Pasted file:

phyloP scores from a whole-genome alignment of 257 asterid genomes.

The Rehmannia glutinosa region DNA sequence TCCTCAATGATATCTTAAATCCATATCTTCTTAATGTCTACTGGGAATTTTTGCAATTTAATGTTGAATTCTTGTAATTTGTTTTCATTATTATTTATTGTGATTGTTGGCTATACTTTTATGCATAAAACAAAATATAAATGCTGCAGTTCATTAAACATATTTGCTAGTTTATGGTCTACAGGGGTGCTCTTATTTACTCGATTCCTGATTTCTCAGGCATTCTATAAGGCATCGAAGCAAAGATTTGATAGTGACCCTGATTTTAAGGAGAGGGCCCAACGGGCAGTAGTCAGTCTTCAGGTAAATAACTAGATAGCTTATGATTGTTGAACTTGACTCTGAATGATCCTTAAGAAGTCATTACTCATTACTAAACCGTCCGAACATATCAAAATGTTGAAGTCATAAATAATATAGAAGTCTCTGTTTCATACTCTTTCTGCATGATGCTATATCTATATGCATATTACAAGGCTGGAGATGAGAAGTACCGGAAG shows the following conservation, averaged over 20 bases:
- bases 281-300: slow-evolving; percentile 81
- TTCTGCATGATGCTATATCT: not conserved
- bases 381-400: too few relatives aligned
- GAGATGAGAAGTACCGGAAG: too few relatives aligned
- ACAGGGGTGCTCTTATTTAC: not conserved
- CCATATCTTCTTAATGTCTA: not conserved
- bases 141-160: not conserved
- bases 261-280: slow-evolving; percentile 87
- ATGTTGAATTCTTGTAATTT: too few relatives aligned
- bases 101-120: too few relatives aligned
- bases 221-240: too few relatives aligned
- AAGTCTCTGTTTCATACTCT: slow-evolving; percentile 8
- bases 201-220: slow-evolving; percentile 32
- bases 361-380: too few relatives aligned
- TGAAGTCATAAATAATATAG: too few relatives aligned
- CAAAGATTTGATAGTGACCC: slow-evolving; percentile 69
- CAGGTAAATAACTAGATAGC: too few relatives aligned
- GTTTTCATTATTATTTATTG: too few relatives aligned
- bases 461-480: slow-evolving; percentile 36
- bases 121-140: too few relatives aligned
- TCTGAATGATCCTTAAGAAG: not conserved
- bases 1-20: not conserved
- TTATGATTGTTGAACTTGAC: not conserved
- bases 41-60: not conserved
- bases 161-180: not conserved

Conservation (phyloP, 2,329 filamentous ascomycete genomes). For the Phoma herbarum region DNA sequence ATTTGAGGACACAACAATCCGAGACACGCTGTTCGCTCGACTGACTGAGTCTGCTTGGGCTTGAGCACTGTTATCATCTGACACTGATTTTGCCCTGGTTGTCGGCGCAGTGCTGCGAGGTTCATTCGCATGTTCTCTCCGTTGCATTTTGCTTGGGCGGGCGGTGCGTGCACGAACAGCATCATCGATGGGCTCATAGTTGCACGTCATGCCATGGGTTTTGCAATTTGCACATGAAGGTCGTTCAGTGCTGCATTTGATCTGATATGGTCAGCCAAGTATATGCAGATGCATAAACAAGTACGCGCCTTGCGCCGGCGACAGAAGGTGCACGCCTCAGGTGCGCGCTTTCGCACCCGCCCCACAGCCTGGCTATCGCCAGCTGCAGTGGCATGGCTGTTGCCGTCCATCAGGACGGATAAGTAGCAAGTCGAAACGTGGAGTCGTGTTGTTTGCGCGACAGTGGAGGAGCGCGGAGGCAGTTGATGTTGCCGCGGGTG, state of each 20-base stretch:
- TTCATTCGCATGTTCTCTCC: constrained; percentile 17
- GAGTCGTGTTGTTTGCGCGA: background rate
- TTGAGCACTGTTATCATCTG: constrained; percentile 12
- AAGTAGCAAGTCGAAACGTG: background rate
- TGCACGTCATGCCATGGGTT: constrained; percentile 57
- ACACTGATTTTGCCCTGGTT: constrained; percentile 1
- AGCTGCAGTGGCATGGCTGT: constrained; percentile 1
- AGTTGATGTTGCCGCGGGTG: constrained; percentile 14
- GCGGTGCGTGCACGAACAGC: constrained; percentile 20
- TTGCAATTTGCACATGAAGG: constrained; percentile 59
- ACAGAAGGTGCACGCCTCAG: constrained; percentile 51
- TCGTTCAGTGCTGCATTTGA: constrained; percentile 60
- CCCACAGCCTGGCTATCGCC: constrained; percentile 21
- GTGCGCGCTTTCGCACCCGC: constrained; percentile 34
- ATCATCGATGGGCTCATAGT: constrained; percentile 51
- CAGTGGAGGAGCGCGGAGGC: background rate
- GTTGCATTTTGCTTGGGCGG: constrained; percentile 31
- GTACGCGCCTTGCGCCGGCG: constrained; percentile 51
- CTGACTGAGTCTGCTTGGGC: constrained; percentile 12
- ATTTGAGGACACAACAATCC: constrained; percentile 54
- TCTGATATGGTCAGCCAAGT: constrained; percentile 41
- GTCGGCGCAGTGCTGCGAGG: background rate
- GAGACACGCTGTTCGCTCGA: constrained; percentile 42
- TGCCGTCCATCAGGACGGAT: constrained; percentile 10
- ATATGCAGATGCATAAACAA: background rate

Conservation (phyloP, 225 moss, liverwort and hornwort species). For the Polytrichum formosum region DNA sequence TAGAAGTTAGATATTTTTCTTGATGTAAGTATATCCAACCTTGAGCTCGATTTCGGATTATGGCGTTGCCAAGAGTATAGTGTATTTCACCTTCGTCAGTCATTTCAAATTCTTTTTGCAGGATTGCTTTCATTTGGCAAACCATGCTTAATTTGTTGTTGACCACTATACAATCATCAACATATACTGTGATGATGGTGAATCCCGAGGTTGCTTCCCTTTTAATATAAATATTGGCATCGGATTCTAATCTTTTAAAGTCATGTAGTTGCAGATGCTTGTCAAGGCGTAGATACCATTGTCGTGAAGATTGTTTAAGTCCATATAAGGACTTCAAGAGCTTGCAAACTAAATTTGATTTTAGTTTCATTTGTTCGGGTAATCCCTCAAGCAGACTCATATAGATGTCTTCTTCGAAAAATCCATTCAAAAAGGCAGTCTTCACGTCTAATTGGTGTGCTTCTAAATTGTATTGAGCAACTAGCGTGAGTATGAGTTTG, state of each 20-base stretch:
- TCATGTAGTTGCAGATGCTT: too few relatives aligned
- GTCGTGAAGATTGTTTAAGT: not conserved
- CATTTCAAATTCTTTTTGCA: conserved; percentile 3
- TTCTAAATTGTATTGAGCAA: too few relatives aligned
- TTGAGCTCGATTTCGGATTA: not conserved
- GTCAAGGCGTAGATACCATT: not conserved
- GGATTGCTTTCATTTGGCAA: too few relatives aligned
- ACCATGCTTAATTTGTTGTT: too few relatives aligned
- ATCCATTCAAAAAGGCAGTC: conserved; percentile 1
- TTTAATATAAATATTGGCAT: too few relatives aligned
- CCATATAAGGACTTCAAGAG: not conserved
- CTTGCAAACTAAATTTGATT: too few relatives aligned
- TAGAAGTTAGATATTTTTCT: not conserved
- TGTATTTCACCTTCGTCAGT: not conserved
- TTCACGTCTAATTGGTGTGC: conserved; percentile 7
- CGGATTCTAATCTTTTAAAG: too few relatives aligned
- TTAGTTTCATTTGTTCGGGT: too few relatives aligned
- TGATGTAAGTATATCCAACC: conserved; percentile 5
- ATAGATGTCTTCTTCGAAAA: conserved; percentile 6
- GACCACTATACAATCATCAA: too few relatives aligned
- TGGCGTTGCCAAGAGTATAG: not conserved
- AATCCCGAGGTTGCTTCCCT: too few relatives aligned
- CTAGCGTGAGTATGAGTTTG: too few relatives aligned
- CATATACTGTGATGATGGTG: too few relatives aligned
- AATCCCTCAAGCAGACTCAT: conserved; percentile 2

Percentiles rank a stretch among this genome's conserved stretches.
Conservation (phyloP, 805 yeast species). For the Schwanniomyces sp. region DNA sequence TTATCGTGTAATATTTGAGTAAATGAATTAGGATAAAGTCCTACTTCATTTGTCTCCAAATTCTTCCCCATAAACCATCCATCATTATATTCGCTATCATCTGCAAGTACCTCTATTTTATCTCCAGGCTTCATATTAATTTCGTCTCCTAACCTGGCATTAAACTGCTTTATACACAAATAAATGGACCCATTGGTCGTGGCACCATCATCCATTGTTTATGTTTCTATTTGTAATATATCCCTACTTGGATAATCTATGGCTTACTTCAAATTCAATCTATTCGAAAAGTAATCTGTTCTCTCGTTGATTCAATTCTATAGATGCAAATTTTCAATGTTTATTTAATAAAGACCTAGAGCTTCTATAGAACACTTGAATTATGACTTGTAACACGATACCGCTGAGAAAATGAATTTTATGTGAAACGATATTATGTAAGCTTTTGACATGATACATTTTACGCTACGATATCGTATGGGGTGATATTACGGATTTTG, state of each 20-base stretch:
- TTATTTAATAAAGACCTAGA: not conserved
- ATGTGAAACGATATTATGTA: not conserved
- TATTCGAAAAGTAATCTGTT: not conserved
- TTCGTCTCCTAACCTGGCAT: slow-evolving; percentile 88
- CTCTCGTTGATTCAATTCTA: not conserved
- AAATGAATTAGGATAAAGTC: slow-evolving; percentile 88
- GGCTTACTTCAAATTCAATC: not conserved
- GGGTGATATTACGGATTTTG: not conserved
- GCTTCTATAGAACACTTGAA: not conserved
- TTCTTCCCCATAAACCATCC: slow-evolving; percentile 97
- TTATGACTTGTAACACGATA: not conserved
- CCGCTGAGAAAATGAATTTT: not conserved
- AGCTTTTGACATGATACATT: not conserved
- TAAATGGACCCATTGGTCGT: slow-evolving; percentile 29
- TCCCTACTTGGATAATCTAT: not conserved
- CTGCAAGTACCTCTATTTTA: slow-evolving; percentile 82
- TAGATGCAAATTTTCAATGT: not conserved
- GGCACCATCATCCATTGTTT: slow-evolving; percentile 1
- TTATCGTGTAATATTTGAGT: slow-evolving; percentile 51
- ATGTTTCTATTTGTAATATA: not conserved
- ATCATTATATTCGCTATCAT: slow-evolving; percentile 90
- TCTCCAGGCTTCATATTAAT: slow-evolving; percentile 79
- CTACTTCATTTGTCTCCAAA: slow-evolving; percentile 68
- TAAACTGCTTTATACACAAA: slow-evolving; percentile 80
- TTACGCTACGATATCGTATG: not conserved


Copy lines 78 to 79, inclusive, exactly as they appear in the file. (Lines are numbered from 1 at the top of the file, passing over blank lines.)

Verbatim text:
- CATATACTGTGATGATGGTG: too few relatives aligned
- AATCCCTCAAGCAGACTCAT: conserved; percentile 2